This is the default Cocoa help menu, which looks for a specially formatted Apple Help book in your application bundle and pops up this dialog if one isn't found:

Tk-Cocoa help dialog.

This command tripped me up at first, since I strongly dislike Apple's built-in system for viewing user help and thus don't use it, and I thought other developers might find it confusing as well. If you define your own help command in your Tcl/Tk code and place it in the "help" menu, then your application will display two separate help commands--the standard Cocoa help command, and the one you've defined. This would be very confusing to end users. After providing Daniel Steffen some feedback about this, he implemented the tk::mac::ShowHelp command to override the standard Cocoa help menu item (you can also still include additional items).

Native Icons and Bitmaps

The coolest new feature of Tk-Cocoa is its ability to access system icons natively via the tk::mac::iconBitmap command. Tcl/Tk on Windows has long had this capability, and it's time the Mac got it as well. From the "Readme" file:

TkAqua provides access to native OS X images via the Tk native bitmap facility
(including any image file readable by NSImage). A native bitmap name is
interpreted as follows (in order):
- predefined builtin 32x32 icon name (stop, caution, document, etc)
- name defined by [tk::mac::iconBitmap]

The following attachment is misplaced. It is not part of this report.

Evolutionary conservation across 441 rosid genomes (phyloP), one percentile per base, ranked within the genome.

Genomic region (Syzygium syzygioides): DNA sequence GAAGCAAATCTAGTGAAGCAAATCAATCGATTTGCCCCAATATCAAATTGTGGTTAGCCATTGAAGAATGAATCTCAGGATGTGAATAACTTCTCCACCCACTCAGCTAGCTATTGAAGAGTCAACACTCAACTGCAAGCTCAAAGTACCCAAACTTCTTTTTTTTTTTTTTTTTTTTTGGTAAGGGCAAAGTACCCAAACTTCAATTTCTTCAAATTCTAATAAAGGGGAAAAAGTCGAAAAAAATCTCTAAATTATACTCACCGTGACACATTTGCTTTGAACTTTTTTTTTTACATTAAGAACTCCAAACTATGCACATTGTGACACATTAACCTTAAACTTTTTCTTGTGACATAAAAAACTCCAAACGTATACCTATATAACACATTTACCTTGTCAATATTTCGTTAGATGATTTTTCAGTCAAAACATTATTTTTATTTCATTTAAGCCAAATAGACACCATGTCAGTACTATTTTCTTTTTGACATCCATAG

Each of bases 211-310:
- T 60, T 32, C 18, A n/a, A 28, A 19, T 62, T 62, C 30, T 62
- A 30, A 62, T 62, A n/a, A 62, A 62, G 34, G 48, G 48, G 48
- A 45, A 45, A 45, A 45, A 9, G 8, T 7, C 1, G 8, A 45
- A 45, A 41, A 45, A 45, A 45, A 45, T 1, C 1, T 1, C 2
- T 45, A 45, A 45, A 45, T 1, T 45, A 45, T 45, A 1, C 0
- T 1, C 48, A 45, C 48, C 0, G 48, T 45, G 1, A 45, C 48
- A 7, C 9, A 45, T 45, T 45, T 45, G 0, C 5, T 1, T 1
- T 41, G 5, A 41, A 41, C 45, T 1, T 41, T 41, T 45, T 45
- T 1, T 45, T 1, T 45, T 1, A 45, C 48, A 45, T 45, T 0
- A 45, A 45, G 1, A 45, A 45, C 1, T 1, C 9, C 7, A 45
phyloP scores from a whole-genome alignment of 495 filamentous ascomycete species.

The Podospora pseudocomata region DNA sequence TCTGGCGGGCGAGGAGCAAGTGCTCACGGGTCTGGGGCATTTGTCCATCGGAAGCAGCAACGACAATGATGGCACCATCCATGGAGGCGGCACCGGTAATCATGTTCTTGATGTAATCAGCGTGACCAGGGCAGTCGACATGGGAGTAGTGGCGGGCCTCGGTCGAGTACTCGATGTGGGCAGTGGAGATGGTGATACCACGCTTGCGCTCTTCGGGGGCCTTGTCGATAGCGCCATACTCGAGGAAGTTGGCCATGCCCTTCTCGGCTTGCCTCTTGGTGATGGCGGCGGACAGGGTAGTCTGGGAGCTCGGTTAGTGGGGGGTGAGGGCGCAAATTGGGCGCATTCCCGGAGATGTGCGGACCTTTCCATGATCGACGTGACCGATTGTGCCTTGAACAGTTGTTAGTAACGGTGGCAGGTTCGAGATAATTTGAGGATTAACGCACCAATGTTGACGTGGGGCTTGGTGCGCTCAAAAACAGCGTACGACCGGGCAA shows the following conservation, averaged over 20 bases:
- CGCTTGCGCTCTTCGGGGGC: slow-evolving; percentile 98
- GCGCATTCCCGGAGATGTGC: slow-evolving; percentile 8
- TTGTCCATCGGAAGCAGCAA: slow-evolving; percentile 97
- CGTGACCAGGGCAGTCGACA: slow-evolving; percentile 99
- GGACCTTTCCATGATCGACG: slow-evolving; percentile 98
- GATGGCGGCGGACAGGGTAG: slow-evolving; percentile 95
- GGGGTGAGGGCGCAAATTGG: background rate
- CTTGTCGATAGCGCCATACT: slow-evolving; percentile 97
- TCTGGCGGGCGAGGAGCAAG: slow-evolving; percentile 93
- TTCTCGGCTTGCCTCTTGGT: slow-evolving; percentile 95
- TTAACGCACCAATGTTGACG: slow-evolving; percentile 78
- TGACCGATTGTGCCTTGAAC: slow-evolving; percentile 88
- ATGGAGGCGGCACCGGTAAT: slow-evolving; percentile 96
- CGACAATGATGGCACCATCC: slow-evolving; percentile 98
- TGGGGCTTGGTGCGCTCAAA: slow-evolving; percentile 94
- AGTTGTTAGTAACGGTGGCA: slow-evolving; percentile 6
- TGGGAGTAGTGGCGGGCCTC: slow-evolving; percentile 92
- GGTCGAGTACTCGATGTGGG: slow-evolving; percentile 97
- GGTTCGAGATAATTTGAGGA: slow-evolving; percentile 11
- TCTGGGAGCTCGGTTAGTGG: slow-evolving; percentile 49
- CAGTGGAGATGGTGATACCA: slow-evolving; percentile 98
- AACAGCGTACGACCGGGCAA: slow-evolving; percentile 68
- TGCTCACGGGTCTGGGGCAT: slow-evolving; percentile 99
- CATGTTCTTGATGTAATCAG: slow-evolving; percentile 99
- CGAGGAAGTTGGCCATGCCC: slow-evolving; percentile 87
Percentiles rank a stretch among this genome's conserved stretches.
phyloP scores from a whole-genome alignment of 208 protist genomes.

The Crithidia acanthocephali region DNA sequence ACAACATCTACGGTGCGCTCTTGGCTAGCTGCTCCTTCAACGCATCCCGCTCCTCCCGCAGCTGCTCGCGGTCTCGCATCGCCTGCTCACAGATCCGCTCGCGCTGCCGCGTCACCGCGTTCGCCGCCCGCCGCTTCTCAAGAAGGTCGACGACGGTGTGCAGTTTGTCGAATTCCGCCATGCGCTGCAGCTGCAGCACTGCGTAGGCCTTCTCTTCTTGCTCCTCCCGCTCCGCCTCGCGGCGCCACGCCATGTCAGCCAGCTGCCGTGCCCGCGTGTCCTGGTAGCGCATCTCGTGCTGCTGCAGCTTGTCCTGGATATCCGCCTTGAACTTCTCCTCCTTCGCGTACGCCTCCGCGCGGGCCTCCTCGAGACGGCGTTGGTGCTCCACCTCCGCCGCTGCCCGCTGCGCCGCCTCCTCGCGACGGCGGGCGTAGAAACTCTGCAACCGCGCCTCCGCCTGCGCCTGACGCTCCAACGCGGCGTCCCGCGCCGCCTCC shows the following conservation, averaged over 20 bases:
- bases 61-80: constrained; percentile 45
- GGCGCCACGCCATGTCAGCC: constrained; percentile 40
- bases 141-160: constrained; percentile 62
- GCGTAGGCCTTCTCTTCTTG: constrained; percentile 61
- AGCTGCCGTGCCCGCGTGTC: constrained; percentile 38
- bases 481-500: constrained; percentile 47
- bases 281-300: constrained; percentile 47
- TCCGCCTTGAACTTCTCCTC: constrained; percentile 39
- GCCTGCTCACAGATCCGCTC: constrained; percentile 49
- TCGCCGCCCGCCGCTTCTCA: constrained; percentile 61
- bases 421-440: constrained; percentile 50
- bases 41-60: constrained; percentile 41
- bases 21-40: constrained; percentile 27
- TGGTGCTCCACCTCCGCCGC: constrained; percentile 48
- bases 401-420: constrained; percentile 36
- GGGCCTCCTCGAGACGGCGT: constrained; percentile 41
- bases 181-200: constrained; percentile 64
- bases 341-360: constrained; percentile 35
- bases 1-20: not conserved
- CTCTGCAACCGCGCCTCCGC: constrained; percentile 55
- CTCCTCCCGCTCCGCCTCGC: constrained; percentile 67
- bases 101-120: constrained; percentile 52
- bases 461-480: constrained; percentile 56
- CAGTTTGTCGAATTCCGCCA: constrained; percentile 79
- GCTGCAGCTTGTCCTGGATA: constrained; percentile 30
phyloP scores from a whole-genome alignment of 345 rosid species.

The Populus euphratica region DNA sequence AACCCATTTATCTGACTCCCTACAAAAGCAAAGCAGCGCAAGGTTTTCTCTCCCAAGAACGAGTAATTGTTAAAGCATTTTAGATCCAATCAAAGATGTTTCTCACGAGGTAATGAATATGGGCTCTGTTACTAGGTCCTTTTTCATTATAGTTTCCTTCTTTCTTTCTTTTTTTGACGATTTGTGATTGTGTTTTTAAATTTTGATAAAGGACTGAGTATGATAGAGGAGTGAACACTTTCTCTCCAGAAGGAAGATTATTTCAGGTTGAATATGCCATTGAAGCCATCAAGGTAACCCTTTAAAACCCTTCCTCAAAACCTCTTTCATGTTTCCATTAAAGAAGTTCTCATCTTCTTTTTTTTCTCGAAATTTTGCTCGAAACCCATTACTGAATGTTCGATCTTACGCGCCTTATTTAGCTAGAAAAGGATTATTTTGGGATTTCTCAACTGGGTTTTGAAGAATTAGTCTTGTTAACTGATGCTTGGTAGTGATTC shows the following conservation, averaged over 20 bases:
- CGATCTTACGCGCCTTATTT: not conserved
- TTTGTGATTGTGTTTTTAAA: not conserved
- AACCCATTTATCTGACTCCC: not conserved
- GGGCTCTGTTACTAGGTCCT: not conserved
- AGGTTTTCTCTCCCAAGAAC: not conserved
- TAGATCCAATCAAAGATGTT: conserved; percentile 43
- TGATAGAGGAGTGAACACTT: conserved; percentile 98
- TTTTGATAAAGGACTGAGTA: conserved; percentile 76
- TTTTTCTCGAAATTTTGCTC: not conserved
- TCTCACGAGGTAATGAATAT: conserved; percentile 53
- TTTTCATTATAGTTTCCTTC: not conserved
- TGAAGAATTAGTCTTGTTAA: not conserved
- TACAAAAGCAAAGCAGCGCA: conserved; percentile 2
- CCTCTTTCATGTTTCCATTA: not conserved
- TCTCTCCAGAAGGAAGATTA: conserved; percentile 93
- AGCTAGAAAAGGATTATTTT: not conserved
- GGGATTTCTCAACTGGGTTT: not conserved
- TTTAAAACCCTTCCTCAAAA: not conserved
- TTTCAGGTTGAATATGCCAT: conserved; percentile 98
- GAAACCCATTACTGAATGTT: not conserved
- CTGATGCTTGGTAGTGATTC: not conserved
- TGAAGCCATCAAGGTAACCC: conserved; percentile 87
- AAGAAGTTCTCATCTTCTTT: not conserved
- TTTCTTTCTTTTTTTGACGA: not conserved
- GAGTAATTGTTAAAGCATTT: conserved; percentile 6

- NSImage named image name
- NSImage url string
- 4-char OSType of IconServices icon
the syntax of [tk::mac::iconBitmap] is as follows:
tk::mac::iconBitmap name width height -kind value
where -kind is one of
-file icon of file at given path
-fileType icon of given file type
-osType icon of given 4-char OSType file type
-systemType icon for given IconServices 4-char OSType
-namedImage named NSImage for given name
-imageFile image at given path
This support was added with the Cocoa-based Tk 8.5.7.

Here's a script that illustrates how the command is used:

toplevel .f

set dir [tk_chooseDirectory]
set filelist [glob -directory $dir *]

foreach item $filelist {

tk::mac::iconBitmap $item 16 16 -file $item

puts "creating iconbitmap for $item..."

label .f.[lsearch $filelist $item] -bitmap $item -text [file tail $item] -compound left
pack .f.[lsearch $filelist $item]


And here's what that looks like:

Native Mac icons, rendered by Tk.

This command was causing a hard-to-isolate crash in Tk; thanks to Daniel Steffen for tracking it down and fixing it. Now that the command is stable, it's the jewel of Tk-Cocoa, in my view.

What Tk-Cocoa Can't Do

My last post also said that it wasn't possible to render a "unified toolbar" in Tk-Cocoa. That isn't entirely accurate. Through a combination of Mac-specific configuration items (specifically, setting the window's style to "metal," and drawing many widgets with the "systemTransparent" background), it is possible to closely emulate the unified toolbar, as the screenshot below shows.

Tk-Cocoa unified toolbar.